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How nature-based knowledge can restore local ecosystems and improve community well-being

nature knowledge
Credit: Pixabay/CC0 Public Domain

Organizations in the food and agriculture sector have been looking to nature for inspiration to improve soil health, maintain water quality and foster local food security in the places where they operate.

The evidence is clear that our current food and agriculture systems are severely impacting , freshwater usage and deforestation.

In response to these issues, activists, policymakers and corporate executives have been exploring new strategies for making our food systems more resilient and sustainable.

Regenerative agricultural strategies, in particular, can reduce the greenhouse gas emissions from food production, restore local ecosystems and enhance community well-being in specific geographical locations.

But they also require a foundation of nature-based or ecological knowledge in order to be effective. Our recent research sheds light on how organizations can gain and make use of this knowledge.

Regenerating local communities

In the face of current global ecological challenges, there is a need to explore how organizations can help revitalize local communities and ecosystems. Our research on farming organizations on Vancouver Island, British Columbia, aims to explore this.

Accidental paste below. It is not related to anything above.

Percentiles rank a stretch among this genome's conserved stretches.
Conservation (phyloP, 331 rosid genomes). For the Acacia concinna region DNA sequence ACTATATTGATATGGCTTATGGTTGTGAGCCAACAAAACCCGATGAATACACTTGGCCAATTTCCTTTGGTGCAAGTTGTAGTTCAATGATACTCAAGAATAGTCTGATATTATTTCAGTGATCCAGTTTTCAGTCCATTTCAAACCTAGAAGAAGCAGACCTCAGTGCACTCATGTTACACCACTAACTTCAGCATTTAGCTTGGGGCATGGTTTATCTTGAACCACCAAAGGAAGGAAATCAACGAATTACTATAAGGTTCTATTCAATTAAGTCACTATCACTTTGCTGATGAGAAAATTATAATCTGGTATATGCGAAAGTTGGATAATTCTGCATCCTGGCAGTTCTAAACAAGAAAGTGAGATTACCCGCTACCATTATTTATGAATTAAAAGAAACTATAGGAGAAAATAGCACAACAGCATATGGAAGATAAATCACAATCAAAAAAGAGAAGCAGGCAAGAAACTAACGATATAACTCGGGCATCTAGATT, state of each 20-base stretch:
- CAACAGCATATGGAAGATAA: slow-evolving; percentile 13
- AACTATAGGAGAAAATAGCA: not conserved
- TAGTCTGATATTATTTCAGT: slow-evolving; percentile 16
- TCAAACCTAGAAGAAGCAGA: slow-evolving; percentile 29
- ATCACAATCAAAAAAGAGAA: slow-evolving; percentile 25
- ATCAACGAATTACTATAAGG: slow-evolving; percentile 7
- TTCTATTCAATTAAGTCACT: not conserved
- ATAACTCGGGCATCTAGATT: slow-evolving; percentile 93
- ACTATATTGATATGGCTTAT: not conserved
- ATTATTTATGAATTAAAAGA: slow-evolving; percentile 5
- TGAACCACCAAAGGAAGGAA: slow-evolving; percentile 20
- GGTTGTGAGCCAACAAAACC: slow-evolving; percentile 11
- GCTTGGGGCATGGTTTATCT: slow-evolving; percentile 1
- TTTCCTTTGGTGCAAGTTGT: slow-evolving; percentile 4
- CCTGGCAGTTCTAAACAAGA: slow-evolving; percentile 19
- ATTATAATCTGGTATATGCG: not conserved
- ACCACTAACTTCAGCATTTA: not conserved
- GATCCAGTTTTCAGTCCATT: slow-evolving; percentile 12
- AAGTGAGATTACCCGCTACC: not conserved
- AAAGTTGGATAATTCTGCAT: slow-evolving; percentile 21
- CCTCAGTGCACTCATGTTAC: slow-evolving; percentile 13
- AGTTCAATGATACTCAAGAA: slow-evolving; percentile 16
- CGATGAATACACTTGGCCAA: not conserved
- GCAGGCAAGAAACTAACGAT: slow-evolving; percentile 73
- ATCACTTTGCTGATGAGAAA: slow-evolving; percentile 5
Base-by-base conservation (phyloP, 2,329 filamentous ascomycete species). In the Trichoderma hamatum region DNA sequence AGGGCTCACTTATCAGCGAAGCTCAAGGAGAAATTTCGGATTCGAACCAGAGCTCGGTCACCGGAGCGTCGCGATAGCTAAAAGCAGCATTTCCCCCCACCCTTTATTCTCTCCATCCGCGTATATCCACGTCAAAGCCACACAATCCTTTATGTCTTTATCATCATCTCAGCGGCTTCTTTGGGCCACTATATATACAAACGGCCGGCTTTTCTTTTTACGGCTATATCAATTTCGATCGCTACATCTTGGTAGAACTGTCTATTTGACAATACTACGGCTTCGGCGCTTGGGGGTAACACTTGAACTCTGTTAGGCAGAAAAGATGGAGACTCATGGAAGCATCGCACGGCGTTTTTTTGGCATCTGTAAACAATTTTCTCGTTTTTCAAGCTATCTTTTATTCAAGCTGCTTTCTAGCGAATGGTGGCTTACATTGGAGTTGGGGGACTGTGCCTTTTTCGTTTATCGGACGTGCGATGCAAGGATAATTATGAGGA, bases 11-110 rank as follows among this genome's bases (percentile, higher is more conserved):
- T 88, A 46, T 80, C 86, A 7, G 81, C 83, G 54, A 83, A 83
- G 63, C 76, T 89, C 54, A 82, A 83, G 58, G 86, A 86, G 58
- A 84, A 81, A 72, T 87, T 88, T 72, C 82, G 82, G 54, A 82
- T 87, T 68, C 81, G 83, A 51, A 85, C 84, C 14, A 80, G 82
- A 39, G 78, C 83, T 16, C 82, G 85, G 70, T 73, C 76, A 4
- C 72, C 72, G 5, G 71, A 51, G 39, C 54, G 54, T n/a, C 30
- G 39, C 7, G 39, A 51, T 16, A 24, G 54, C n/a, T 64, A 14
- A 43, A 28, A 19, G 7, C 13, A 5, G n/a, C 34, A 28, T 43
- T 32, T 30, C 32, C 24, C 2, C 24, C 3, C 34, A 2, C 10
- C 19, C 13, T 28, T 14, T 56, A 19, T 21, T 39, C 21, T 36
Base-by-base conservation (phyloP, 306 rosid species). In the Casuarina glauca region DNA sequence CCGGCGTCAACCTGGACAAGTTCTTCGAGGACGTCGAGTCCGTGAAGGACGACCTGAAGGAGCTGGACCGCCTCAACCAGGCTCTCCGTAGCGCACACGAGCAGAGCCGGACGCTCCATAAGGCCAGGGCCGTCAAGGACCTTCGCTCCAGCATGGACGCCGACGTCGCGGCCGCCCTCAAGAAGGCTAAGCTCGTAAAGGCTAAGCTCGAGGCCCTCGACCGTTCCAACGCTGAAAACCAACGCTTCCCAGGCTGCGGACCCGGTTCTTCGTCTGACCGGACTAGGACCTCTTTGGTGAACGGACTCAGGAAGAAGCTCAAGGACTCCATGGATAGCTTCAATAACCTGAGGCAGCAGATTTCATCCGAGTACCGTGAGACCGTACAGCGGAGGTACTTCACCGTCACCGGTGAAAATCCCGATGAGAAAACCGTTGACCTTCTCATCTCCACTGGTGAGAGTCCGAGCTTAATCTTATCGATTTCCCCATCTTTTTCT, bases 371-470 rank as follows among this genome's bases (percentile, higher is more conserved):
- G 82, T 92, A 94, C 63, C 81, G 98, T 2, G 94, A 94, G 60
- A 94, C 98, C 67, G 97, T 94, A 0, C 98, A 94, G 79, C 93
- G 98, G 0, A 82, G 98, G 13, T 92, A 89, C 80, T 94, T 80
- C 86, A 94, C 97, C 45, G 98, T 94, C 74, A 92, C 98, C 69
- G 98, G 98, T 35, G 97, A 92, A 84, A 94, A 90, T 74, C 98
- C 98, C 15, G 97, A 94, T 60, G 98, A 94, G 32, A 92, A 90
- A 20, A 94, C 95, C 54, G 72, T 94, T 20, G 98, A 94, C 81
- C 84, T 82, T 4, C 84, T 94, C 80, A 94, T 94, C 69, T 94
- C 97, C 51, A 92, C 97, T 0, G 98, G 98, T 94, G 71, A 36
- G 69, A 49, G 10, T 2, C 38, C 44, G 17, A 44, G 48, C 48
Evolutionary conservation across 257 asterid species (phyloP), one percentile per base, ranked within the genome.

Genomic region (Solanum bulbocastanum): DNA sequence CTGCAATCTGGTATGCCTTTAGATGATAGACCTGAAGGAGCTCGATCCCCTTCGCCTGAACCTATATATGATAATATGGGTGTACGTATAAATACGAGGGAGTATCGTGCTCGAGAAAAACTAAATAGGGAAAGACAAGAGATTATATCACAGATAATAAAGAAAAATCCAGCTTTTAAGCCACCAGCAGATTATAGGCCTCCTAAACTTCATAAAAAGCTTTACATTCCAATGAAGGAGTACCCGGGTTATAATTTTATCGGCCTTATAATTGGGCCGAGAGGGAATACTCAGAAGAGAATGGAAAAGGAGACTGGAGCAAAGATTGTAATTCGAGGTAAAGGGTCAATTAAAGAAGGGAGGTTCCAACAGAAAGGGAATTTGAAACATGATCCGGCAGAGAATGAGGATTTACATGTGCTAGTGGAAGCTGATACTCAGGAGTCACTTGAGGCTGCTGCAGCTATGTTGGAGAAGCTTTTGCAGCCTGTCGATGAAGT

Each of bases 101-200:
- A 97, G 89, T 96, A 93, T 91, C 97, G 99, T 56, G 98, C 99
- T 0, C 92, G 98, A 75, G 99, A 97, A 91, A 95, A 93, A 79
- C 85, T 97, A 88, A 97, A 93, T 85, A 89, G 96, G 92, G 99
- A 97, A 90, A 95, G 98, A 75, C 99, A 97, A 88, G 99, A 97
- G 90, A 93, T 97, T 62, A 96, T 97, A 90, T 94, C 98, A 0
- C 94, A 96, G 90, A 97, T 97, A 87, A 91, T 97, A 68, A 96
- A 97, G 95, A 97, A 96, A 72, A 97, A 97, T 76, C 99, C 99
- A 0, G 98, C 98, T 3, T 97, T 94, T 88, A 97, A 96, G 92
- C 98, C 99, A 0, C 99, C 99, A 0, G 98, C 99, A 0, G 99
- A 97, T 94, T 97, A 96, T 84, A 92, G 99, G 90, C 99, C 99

We studied nine certified organic farming organizations to examine how they were harnessing and using ecological knowledge. Certified organic farming involves that are "sustainable and harmonious with nature." In B.C., farms are awarded certification annually after a rigorous evaluation process.

Unlike conventional farming practices that prioritize short-term gains through the use of chemical fertilizers, pesticides and monocropping, organic farms focus on long-term health and ecological balance.

The farms we studied were actively engaged in community initiatives aimed at conserving nature and strengthening local food and nutrition security.

Through a series of in-depth interviews with farmers, owners and other key decision-makers, we found these organizations were helping regenerate their by committing to environmental stewardship, and pursuing, acquiring and applying new ecological knowledge.

Environmental stewardship

The leaders and decision-makers of the farming organizations we interviewed were strongly committed to environmental stewardship. Environmental stewardship refers to actions and decisions that prioritize the conservation and enhancement of ecosystems and biodiversity, and the interests of future generations.

This commitment was evident through two main factors. First, decision-makers demonstrated a genuine appreciation for nature, leading them to feel strongly about safeguarding it from harm.

During our interviews, one farmer described how the goals of building sustainable communities and healthy ecosystems influenced her business' long-term goals. She said,

"In the long term if you don't have a really solid, values-based business, then you're going to disappear anyway. [We] put our values behind our environmental footprint and [our efforts to make] this community a better place."